Although surfactants can be toxic to microorganisms, surfactant-degrading bacteria are known to be resistant to high surfactants concentration, in aerobic conditions. This was not previously investigated using surfactant-degrading denitrifying bacteria. Surfactant-resistant bacteria, with the ability to couple surfactant degradation to nitrate reduction, can be very useful for degrading the surfactants arriving to the anoxic compartments of a WWTP at high concentration. In this thesis, high concentrations of SDS and SLES were used to investigate the effect of these on SDS/SLES-degrading bacteria (P. stutzeri strain SN1, P. nitroreducens strain SN2, P. stutzeri strain S8 and P. nitroreducens strain S11), under anoxic conditions (Chapter V). P. stutzeri strain SN1 was inhibited by increasing SDS and SLES concentrations, after degrading a certain amount of the surfactants. Overall, P. nitroreducens strains showed to be more resistant to high surfactant concentrations compared to P. stutzeri strains. Nevertheless, high concentrations of SDS and SLES did not inhibit growth and nitrate reduction ability of any of the tested Pseudomonas sp..

    Protein domains represent the evolutionary conserved autonomously folding functional building blocks of the proteins. Prediction of protein domains from genomes can be used for species classification and validation of known physiological abilities. P. nitroreducens are facultative anaerobic bacteria from the P. aeruginosa group, which can degrade complex compounds. P. nitroreducens DSM 14399T shares with P. nitroreducens strain SN2 the ability for SDS degradation in anoxic conditions. For increasing the insight into P. nitroreducens DSM 14399T phylogenetic classification and physiological properties (e.g. SDS degradation) its genome was sequenced, annotated and compared to other Pseudomonas spp. genomes. This was performed by comparing functional profiles, based on protein domains presence or absence, with physiological data (Chapter VI). Functional profile comparison confirmed P. nitroreducens classification. Protein domain analysis and genes annotation validated SDS degradation by P. nitroreducens DSM 14399T. This study showed that protein domains prediction and functional profiles comparison can be used for studying and comparing different Pseudomonas species at the physiological level.

    Two-stage medium chain fatty acid (MCFA) production from municipal solid waste and ethanol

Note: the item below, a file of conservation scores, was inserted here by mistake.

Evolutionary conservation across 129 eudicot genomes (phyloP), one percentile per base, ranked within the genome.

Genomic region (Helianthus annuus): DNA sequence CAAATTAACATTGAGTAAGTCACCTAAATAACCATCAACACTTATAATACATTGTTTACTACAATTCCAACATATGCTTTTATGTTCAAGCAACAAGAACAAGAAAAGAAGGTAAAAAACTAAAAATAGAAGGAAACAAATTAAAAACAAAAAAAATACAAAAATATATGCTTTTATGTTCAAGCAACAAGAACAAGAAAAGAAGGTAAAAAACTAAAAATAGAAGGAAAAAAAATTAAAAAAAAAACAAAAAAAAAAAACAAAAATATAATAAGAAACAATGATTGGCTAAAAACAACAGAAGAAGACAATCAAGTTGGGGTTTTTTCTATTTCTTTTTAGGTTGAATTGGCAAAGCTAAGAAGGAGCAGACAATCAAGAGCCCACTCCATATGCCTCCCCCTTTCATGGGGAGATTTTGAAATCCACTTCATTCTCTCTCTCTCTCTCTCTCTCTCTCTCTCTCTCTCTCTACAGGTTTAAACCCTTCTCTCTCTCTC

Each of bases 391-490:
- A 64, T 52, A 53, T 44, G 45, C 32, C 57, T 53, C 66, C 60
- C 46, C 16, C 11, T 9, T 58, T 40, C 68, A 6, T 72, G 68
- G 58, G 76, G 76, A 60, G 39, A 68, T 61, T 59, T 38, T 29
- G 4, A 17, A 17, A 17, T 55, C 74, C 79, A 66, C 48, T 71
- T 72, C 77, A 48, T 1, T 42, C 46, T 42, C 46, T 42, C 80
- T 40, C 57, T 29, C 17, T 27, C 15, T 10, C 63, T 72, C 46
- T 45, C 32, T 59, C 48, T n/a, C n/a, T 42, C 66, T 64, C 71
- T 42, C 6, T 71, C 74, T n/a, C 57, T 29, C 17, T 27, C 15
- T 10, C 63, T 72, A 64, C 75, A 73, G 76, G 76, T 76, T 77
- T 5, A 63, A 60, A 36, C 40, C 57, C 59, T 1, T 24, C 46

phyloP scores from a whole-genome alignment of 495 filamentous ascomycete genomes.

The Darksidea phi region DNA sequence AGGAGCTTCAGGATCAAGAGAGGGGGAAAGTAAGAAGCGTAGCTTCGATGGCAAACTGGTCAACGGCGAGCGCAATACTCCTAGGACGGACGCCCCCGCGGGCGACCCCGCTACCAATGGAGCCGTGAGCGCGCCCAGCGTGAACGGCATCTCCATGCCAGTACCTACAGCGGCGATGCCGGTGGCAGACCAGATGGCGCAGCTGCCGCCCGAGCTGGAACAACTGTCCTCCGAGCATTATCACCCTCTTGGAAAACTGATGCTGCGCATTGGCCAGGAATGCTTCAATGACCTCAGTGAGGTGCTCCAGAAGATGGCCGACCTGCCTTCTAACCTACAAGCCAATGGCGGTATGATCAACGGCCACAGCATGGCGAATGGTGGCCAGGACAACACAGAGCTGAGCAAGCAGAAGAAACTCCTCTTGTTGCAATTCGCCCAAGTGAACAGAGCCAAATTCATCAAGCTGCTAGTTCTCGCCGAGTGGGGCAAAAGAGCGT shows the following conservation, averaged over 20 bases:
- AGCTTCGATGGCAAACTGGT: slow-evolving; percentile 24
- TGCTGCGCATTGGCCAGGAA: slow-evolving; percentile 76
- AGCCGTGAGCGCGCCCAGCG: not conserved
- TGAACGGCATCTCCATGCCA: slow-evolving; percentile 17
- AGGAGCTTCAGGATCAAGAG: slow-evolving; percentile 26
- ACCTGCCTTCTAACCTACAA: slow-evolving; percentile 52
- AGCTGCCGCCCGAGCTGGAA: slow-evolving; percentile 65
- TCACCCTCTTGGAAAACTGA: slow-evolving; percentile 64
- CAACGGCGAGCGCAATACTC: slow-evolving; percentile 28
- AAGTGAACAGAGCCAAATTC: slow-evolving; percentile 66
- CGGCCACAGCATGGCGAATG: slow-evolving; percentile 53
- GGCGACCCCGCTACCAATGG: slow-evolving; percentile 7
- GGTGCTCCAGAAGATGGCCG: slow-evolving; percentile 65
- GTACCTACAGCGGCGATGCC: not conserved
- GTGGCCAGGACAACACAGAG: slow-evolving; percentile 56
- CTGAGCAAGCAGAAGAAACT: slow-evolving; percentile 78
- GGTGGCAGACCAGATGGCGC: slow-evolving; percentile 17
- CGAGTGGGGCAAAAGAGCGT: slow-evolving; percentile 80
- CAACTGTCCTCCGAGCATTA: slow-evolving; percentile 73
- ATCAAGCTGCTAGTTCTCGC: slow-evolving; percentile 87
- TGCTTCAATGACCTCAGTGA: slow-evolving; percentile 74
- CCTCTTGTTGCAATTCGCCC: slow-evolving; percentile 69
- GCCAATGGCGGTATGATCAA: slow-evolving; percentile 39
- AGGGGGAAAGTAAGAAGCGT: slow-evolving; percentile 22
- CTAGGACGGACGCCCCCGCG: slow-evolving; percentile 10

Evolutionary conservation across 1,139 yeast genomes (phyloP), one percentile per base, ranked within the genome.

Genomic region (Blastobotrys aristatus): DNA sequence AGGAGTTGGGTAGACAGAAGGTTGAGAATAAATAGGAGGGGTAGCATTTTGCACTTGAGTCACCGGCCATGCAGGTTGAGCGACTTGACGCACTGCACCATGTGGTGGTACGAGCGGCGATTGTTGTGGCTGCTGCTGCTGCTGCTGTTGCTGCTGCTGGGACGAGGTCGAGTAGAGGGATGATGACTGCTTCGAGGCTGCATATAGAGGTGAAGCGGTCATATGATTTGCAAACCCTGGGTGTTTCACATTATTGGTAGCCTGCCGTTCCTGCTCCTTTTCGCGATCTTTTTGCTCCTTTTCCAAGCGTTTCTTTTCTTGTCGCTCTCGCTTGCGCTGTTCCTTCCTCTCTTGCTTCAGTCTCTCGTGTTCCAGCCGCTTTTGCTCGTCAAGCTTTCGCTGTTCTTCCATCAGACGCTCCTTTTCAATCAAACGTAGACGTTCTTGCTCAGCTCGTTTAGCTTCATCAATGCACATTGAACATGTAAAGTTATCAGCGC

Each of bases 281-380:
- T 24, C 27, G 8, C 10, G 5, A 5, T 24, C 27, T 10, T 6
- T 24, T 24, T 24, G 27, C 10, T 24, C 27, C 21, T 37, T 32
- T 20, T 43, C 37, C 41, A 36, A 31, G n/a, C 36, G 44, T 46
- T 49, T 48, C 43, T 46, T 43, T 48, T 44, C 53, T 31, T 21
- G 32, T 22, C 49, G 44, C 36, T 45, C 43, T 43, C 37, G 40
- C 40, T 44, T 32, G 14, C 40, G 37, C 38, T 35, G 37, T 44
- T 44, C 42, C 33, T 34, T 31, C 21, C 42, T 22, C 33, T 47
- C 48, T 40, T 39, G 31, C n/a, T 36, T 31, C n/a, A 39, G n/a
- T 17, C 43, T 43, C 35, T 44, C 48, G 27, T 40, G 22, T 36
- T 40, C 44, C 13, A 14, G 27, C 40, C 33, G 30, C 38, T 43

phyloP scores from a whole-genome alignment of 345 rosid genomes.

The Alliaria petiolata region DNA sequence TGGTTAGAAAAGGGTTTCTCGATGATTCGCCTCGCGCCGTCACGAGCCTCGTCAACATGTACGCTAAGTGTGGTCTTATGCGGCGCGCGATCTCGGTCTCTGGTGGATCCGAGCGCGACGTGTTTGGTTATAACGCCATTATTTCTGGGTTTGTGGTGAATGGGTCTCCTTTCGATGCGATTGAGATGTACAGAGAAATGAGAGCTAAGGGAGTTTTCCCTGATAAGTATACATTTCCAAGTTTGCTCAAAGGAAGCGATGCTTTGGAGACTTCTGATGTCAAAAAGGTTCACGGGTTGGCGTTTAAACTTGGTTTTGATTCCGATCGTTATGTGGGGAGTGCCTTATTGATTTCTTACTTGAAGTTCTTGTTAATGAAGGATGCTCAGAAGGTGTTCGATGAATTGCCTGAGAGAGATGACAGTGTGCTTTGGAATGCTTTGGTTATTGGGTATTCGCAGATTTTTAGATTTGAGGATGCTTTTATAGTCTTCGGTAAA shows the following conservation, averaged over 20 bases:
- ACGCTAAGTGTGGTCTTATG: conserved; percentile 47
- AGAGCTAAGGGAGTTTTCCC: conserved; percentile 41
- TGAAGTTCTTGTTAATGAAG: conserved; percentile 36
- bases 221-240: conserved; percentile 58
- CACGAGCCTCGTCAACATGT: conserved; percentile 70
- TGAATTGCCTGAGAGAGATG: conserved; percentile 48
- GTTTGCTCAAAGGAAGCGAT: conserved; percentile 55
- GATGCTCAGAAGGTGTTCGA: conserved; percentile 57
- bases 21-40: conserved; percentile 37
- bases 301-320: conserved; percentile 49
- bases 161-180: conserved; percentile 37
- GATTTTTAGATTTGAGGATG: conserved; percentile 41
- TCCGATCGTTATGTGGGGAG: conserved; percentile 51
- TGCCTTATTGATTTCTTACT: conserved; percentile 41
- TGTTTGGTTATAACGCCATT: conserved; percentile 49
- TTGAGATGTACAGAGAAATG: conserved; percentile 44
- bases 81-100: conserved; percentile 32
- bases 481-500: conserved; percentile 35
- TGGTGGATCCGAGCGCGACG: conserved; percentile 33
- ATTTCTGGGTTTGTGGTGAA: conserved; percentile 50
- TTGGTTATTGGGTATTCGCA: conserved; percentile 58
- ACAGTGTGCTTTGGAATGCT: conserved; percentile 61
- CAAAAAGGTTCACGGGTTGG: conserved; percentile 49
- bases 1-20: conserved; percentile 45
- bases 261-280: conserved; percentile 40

Grootscholten, T.I.M. ; Strik, D.P.B.T.B. ; Steinbusch, K.J.J. ; Buisman, C.J.N. ; Hamelers, B. - \ 2014
    Applied Energy 116 (2014)1. - ISSN 0306-2619 - p. 223 - 229.
    clostridium-kluyveri - carboxylic-acids - carbon-dioxide - elongation - biomass - inhibition - caprylate - caproate - bacteria - acetate
    Chain elongation is an anaerobic fermentation that produces medium chain fatty acids (MCFAs) from volatile fatty acids and ethanol. These MCFAs can be used as biochemical building blocks for fuel production and other chemical processes. Producing MCFAs from the organic fraction of municipal solid waste (OFMSW) is attractive because it combines waste treatment with biochemical production. We investigated whether higher MCFA production rates can be achieved from OFMSW by applying a two-stage conversion, consisting of the OFMSW acidification step followed by chain elongation, compared to a single-stage system. We obtained higher MCFA production rates with a two-stage system than with a single-stage system. The obtained caproate concentrations were above the solubility of caproic acid in water. Furthermore, this work discussed competitive processes for MCFA production and shows how these processes can be controlled in a two-stage system. Finally an outlook was given on research required to prevent too much production of the intermediate co-product butyrate instead of MCFAs, which occurred several times during the experiment.
    Macrophage Specific Caspase-1/11 Deficiency Protects against Cholesterol Crystallization and Hepatic Inflammation in Hyperlipidemic Mice
    Hendrikx, T. ; Bieghs, V. ; Walenbergh, S.M.A. ; Gorp, P.J. van; Verheyen, F. ; Jeurissen, M.L.J. ; Steinbusch, M.M.F. ; Vaes, N. ; Binder, C.J. ; Koek, G.H. ; Stienstra, R. ; Netea, M.G. ; Hofker, M.H. ; Shiri-Sverdlov, R. - \ 2013
    PLoS ONE 8 (2013)12. - ISSN 1932-6203 - 10 p.
    nonalcoholic steatohepatitis - il-1-beta production - nlrp3 inflammasomes - nalp3 inflammasome - gut microbiota - autophagy - activation - atherosclerosis - crystals - disease
    Background & Aims: While non-alcoholic steatohepatitis (NASH) is characterized by hepatic steatosis combined with inflammation, the mechanisms triggering hepatic inflammation are unknown. In Ldlr(-/-) mice, we have previously shown that lysosomal cholesterol accumulation in Kupffer cells (KCs) correlates with hepatic inflammation and cholesterol crystallization. Previously, cholesterol crystals have been shown to induce the activation of inflammasomes. Inflammasomes are protein complexes that induce the processing and release of pro-inflammatory cytokines IL-1b and IL-18 via caspase-1 activation. Whereas caspase-1 activation is independent of caspase-11 in the canonical pathway of inflammasome activation, caspase-11 was found to trigger caspase-1-dependent IL-1b and IL-18 in response to non-canonical inflammasome activators. So far, it has not been investigated whether inflammasome activation stimulates the formation of cholesterol crystals. We hypothesized that inflammasome activation in KCs stimulates cholesterol crystallization, thereby leading to hepatic inflammation. Methods: Ldlr(-/-) mice were transplanted (tp) with wild-type (Wt) or caspase-1/11(-/-) (dKO) bone marrow and fed either regular chow or a high-fat, high-cholesterol (HFC) diet for 12 weeks. In vitro, bone marrow derived macrophages (BMDM) from wt or caspase-1/11(-/-) mice were incubated with oxLDL for 24h and autophagy was assessed. Results: In line with our hypothesis, caspase-1/11(-/-)-tp mice had less severe hepatic inflammation than Wt-tp animals, as evident from liver histology and gene expression analysis in isolated KCs. Mechanistically, KCs from caspase-1/11(-/-)-tp mice showed less cholesterol crystals, enhanced cholesterol efflux and increased autophagy. In wt BMDM, oxLDL incubation led to disturbed autophagy activity whereas BMDM from caspase-1/11(-/-) mice had normal autophagy activity. Conclusion: Altogether, these data suggest a vicious cycle whereby disturbed autophagy and decreased cholesterol efflux leads to newly formed cholesterol crystals and thereby maintain hepatic inflammation during NASH by further activating the inflammasome.